Where was the live-in nurse? At her regular job. So much for that idea.
Anyway, Stanley then says, again without any self-awareness, that he believes Elvis died that day “because it was Elvis’s time to die.” Wait a minute. Didn’t he just say that Elvis could have been saved…would have been saved…would still be alive…if Linda Thompson had been there? He blames Ginger, then says Linda would have saved him…and then says, “it was Elvis’s time to die.” Well, folks, if it’s your “time to die,” then no one can be blamed for your death, right?
The reality is that something very, very different happened this time, and my head spins when I even consider the notion that David Stanley is not acutely aware of this. Is he suggesting that this was as simple as a fall and that Elvis merely hit his head? Or he needed some oxygen? Or some cold water to the face? Stanley is literally saying that nothing different happened on August 16, 1977, except…we came to his aid too late…? This is completely nonsensical and absurd. Came to his aid too late? He is saying that had Ginger been there exactly at the moment of his collapse, Elvis would have lived (which is another baseless swipe at Ginger). The truth is, as I stated above, that something very, very different happened that day, and the only thing that would likely have helped Elvis was to be tele-ported to an Emergency Room within about 30 seconds.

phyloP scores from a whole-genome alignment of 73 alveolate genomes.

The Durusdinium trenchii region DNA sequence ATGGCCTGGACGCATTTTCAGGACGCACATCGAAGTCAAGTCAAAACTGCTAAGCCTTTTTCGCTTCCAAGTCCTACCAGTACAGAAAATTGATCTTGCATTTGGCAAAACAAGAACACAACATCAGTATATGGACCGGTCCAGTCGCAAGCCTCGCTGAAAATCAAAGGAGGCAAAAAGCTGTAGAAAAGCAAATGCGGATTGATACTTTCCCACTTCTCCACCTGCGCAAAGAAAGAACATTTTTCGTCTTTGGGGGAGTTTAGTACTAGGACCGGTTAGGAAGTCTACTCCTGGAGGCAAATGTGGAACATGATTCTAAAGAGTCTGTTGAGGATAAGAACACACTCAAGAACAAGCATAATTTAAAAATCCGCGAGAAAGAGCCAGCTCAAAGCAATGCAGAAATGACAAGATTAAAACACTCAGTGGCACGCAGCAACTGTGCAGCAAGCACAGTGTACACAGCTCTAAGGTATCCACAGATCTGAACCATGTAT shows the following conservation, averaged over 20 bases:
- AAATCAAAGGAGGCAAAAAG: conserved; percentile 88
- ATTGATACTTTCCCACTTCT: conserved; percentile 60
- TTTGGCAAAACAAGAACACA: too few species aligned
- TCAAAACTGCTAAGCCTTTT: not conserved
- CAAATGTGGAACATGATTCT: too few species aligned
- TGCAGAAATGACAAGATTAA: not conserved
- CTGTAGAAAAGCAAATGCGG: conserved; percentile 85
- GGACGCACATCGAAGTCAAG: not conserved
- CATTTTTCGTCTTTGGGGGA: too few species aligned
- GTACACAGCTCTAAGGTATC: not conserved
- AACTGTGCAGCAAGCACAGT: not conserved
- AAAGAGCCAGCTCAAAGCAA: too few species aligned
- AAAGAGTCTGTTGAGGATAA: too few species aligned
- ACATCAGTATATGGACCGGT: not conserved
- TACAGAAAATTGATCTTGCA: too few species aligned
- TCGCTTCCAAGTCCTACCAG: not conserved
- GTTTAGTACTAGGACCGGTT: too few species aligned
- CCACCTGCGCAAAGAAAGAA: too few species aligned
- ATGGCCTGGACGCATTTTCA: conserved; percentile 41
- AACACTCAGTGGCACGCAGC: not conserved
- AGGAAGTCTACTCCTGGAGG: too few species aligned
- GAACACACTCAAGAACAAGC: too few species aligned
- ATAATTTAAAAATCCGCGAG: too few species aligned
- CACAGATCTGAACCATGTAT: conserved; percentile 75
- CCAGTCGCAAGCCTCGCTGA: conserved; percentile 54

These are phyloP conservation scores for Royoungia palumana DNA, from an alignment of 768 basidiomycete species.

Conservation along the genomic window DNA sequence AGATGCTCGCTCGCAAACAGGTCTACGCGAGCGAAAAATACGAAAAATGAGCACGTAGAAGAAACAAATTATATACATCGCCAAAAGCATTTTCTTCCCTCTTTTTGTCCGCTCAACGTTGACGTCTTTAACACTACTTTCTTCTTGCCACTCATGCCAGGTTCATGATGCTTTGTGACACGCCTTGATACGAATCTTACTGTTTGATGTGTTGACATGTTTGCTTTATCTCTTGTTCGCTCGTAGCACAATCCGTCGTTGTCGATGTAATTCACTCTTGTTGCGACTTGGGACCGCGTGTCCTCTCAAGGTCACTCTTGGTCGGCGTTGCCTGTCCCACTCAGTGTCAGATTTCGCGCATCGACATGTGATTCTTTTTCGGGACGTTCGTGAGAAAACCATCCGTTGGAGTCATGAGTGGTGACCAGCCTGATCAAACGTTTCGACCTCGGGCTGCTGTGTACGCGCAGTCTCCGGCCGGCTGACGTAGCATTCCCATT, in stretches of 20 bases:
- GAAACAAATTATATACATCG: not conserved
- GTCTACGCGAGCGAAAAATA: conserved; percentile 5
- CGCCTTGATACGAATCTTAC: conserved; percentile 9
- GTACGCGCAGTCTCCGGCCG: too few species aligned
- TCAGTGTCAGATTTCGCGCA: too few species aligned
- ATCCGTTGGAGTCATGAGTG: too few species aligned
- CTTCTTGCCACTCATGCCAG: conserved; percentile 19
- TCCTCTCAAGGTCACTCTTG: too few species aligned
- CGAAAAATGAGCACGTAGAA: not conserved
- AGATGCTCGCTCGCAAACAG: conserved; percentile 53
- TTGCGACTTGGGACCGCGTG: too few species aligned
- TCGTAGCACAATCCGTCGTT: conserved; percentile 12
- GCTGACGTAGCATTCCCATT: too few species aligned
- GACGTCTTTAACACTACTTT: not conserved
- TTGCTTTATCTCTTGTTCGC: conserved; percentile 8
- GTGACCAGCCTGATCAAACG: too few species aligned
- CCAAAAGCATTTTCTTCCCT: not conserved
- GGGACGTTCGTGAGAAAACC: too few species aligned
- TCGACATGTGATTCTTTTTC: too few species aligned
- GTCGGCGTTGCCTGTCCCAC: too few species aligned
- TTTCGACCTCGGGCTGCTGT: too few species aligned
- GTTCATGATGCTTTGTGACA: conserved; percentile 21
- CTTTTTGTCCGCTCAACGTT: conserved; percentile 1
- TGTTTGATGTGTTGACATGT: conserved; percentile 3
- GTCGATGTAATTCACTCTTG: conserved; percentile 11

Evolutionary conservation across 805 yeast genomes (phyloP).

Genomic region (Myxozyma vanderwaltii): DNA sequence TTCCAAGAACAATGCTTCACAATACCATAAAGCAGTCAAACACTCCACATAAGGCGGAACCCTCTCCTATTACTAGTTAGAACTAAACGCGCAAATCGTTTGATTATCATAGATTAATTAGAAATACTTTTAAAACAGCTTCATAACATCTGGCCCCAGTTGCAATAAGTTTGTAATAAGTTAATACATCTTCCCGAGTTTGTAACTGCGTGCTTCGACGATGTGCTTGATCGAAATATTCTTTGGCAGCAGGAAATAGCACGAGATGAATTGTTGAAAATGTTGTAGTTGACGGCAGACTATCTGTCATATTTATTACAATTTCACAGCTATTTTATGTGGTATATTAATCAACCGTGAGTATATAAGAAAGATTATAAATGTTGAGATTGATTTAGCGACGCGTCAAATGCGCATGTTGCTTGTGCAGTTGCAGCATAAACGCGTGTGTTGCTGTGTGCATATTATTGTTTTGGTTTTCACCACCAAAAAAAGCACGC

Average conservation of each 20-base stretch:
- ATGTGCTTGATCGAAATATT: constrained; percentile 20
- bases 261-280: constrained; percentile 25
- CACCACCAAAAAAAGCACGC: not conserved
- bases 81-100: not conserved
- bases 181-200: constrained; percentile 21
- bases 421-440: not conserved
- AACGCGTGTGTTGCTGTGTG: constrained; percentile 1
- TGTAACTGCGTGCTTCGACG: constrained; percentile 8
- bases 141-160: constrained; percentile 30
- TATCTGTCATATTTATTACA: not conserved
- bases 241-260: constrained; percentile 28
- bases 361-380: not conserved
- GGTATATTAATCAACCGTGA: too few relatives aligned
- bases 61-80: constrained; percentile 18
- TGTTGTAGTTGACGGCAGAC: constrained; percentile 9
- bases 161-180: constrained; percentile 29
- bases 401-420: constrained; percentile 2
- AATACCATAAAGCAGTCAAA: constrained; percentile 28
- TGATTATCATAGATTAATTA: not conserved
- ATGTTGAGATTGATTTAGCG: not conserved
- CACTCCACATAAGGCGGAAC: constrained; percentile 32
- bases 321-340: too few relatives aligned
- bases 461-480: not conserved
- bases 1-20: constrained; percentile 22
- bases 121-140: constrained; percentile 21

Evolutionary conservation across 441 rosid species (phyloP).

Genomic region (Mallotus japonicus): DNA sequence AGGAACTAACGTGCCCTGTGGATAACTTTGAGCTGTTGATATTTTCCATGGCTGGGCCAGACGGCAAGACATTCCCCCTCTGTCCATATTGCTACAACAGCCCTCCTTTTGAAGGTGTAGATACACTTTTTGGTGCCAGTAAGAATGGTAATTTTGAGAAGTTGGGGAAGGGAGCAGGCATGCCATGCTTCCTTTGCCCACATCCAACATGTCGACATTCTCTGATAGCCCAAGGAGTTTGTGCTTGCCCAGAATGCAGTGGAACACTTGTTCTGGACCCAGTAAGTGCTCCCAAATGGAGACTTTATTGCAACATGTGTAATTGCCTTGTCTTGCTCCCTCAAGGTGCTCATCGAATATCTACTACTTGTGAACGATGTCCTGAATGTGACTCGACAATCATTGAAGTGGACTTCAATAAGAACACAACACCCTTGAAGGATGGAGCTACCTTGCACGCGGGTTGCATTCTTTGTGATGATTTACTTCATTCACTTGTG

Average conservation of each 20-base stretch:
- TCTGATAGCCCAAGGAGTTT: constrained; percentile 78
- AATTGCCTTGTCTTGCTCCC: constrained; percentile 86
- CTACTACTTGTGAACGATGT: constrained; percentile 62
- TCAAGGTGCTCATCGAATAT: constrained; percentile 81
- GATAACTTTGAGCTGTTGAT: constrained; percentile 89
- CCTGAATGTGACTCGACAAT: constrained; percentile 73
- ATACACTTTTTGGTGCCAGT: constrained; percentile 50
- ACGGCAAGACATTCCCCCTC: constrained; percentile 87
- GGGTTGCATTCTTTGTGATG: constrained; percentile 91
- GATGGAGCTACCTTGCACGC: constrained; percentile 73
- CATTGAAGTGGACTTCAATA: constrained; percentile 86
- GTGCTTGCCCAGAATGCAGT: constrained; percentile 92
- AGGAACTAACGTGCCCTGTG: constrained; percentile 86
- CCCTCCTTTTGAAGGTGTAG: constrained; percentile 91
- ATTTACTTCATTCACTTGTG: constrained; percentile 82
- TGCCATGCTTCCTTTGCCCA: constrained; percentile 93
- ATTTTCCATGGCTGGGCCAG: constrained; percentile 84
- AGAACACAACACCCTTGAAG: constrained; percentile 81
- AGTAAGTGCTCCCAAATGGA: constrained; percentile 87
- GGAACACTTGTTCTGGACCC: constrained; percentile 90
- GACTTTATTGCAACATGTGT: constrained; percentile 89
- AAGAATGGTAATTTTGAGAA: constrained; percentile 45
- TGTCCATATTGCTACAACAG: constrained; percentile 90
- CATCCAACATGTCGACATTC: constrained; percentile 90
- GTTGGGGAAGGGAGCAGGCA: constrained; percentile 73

Stanley has told us Linda Thompson would have saved Elvis, that Ginger Alden didn’t check on Elvis and broke “the cardinal rule,” and that “there was nothing [anyone] could do to change that.” But he just told us that there was something someone could have done: he said that Linda could have saved him. “Save him” is the “something,” and “Linda” is the “someone.” So which is it?
I want to emphasize…not to be too harsh but to drive home this very critical point…that all of the people around Elvis knew that a serious, life-threatening (or fatal) event could strike Elvis at any time…at any time…and yet his immediate care was passed off to Rick Stanley (no medical training), David Stanley (no medical training), Ginger Alden (no medical training), and a handful of other folks (including elderly relatives) who also lacked medical training. The only person on staff with medical training was Al Strada, but that doesn’t count for too much. And the live-in nurse certainly had medical training, but she wasn’t there.
Elvis was a ticking time bomb. Everyone knew it.
I respectfully appeal to Elvis fans to drop this “Linda Thompson would have saved Elvis” line of thinking (or line of attack, depending on how you look at it), because the entire idea is illogical and makes absolutely no sense when you break it down. No offense to Linda Thompson, it’s just that the logic fails. I get the impression that some fans think this is an easy, go-to attack when discussing what Ginger Alden did or did not do that day, but if you look at the facts there was likely no way anyone could have saved Elvis’s life. To suggest that Ginger did something wrong is grossly irresponsible, and to assert that Linda would have saved Elvis is a profoundly ill-formed and specious argument.